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What’s the Difference between Dementia and Alzheimer’s?

Dementia is a common disease often seen in older people. Affecting memory and cognition, the various types of this condition mean there can be confusion.

Alzheimer’s and dementia are diseases that many people have heard of, however people may not realise that there are differences between the two. This guide aims to provide clarity in defining the difference between Dementia and Alzheimer’s.

This guide will cover the following:

  • What is Dementia?
  • What is Alzheimer’s Disease?
  • What causes Alzheimer’s disease?
  • How does Alzheimer’s develop?
  • Why do you get dementia?
  • What are the signs distinguishing dementia vs Alzheimer’s?
  • How is Alzheimer’s treated?
  • What does Dementia care look like?
  • How do I find a live-in caregiver?
  • How we can help

If you are looking for elderly live-in care for a relative who has dementia, or are looking to know more about our elderly live-in care services, click here.

What is dementia?

Dementia is an umbrella term for a group of neurological diseases that are characterised by a loss of memory, language and other thinking abilities that are considerably severe enough to interfere with everyday functioning. Behaviour and emotions can also be affected by someone with dementia. There are over 200 types of dementia with Alzheimer’s Disease being the most common. Other common types of dementia include Vascular Dementia, Lewy-body Disease, Fronto-temporal Dementia and Huntington’s Disease.

What is Alzheimer’s disease?

Alzheimer’s Disease is the most common type of dementia and it is a progressive neurodegenerative disease, meaning that symptoms worsen with time. It is thought to be a result of an abnormal build-up of amyloid and tau proteins in brain cells which can affect brain functioning. The area of the brain most commonly affected by Alzheimer’s disease is the hippocampus, a part of the brain that is critical for learning and laying-down new memories.

This is why people with Alzheimer’s disease can have difficulties with memory, particularly memory for recent events. Longer-term memory is usually better preserved as a different part of the brain is involved with these memories and this brain region is usually more protected in Alzheimer’s disease. Another part of the brain that is often implicated in Alzheimer’s Disease is the very front part of the brain that deals with lots of different functions, one being our ability to inhibit behaviour and manage emotions.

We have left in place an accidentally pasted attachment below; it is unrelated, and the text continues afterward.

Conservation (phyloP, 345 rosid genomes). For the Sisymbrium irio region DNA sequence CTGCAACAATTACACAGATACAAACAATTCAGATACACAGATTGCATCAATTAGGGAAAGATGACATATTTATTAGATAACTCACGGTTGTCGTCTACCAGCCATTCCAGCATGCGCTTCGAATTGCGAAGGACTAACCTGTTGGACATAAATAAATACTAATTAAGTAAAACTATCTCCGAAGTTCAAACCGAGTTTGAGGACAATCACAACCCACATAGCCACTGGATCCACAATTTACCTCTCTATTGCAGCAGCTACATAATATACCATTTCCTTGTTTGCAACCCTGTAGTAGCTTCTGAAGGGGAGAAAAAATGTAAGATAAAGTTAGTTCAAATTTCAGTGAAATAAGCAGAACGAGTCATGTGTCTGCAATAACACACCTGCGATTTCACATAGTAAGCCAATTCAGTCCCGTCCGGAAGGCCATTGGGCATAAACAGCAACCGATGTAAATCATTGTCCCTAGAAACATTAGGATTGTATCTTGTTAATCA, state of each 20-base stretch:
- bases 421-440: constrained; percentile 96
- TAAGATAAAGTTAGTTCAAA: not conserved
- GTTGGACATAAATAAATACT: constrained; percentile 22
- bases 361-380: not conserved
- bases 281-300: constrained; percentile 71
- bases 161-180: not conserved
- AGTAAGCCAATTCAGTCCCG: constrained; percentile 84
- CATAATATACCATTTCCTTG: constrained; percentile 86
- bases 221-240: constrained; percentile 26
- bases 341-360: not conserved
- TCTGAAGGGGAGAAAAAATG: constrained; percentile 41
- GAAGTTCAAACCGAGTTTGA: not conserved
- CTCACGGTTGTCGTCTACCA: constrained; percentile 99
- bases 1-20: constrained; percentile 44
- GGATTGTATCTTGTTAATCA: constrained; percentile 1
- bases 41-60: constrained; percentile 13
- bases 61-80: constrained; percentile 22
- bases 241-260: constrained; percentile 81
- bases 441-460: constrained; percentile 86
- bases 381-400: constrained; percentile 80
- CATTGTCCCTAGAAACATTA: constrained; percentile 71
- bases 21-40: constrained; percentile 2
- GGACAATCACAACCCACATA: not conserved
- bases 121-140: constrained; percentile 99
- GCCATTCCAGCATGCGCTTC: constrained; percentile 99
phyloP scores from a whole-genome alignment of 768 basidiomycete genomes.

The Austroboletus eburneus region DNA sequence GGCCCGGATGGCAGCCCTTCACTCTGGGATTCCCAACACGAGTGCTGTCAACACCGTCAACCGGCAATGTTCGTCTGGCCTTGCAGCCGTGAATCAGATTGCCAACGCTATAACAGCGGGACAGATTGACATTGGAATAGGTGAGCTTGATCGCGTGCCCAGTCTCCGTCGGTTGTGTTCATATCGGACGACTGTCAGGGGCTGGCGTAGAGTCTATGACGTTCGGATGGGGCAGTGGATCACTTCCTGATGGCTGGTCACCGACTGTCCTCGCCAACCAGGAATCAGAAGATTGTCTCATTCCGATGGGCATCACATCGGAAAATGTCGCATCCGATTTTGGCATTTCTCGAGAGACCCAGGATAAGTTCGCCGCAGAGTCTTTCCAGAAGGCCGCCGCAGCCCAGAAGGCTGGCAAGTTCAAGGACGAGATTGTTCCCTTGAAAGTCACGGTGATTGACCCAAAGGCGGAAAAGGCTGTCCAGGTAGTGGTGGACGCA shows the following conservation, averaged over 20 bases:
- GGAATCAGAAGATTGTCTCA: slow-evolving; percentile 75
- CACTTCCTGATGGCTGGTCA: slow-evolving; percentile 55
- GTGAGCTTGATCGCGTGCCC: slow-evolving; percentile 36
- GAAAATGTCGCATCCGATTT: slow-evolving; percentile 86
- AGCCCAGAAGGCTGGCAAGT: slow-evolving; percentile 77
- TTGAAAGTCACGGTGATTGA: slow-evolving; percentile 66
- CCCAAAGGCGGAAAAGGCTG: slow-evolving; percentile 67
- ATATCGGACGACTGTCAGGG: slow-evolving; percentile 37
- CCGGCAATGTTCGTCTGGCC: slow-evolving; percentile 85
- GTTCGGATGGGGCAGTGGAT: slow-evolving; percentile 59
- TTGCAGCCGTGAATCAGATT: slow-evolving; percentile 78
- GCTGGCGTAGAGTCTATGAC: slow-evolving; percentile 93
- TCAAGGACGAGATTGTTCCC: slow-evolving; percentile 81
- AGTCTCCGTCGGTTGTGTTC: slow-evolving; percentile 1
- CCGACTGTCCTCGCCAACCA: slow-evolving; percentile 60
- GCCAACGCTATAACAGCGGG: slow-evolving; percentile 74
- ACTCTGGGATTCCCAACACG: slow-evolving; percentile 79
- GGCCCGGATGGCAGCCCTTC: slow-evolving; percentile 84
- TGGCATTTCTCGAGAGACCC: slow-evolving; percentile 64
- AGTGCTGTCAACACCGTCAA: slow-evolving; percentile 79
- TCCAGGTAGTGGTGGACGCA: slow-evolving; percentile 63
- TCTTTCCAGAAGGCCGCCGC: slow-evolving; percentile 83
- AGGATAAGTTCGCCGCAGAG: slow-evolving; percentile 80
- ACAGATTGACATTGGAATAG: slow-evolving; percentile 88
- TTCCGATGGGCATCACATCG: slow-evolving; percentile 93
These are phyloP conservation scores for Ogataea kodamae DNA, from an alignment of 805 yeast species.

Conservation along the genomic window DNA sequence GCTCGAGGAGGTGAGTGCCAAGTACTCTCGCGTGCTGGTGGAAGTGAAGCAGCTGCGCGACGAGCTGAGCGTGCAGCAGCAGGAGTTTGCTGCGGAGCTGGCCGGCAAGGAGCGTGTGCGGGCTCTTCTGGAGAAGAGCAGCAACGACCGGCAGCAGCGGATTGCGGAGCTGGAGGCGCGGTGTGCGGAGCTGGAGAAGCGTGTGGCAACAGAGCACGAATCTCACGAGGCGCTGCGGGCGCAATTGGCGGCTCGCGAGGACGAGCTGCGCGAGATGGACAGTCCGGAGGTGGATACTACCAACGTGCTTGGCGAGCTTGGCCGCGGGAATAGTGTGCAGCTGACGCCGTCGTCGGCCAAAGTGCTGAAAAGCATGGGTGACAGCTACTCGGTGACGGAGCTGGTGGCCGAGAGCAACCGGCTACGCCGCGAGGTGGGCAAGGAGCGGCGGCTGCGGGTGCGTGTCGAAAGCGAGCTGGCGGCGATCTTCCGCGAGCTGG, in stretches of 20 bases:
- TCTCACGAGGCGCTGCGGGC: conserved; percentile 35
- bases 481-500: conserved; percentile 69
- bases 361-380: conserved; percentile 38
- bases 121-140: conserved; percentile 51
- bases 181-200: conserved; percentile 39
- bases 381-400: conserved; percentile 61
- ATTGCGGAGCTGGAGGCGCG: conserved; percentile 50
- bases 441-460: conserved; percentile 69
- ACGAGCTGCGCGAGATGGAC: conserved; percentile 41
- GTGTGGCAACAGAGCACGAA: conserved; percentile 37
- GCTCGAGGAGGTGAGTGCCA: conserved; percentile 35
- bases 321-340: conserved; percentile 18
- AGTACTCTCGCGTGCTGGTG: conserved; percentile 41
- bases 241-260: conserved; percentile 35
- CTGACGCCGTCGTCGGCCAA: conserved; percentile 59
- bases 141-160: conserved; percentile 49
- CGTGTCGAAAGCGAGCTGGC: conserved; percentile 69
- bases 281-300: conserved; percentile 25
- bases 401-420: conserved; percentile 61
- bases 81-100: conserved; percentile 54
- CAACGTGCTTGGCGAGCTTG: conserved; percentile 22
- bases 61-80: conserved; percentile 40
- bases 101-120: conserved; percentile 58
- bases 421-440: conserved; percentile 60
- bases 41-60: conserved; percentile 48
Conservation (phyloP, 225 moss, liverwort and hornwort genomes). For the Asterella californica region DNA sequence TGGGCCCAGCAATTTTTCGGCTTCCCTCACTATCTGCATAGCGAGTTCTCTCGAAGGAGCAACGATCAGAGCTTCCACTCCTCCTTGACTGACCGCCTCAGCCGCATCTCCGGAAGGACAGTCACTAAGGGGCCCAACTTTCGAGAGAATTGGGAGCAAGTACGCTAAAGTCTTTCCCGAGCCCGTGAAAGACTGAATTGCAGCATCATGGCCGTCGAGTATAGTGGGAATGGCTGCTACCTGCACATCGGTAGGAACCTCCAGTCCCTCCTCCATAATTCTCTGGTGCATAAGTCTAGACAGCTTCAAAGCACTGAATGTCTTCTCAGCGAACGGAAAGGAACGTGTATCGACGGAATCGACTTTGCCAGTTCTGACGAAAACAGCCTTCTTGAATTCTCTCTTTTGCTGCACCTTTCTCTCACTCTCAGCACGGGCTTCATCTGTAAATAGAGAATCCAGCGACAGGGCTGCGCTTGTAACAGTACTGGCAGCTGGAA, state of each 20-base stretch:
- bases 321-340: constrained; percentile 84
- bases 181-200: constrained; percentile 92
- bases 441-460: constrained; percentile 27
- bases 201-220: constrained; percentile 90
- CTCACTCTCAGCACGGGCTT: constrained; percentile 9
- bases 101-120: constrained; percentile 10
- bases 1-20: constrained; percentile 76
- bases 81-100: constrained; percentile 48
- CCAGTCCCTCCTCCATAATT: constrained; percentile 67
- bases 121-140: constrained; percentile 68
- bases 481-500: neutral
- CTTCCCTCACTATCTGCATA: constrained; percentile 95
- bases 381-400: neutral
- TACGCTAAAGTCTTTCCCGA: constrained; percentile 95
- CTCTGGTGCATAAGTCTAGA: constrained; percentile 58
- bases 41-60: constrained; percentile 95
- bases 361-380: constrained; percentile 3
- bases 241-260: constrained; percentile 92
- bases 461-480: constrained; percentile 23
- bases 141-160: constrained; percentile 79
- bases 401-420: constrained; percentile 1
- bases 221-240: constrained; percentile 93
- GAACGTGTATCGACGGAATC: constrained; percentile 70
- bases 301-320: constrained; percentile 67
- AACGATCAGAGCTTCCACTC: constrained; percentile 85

This can often result in people with Alzheimer’s Disease acting in ways which may seem strange. Since it is a progressive disease, symptoms continue to worsen with time, as more of the brain becomes affected. In someone with late Alzheimer’s Disease, their brain will be seen as atrophied on brain scans, which means that the brain has shrunk due to brain cell death in certain regions.

What causes Alzheimer’s disease?

Alzheimer’s disease is the most common cause of dementia that we see but there are as many as 50 different other causes of dementia, including other diseases, infections, and environmental factors. The cause of Alzheimer’s Disease is not entirely known. There is no one answer to explain why someone develops Alzheimer’s; however, it is thought that living a healthier lifestyle, one that is good for your heart as well as your brain, can be protective against developing Alzheimer’s.

For instance, eating a balanced diet, getting regular exercise, engaging in social activities, and actively using the brain can be a protective factor; however, even in people who do all these things, dementia may still be a risk. This is because scientists think that there are probably multiple factors involved with the development of the disease such as genetics, lifestyle, and environment. There is a form of Alzheimer’s Disease that is thought to be hereditary and therefore is caused by genes passed down through generations, however, this type of Alzheimer’s is more uncommon and usually has an early-onset of around 40-50 years old.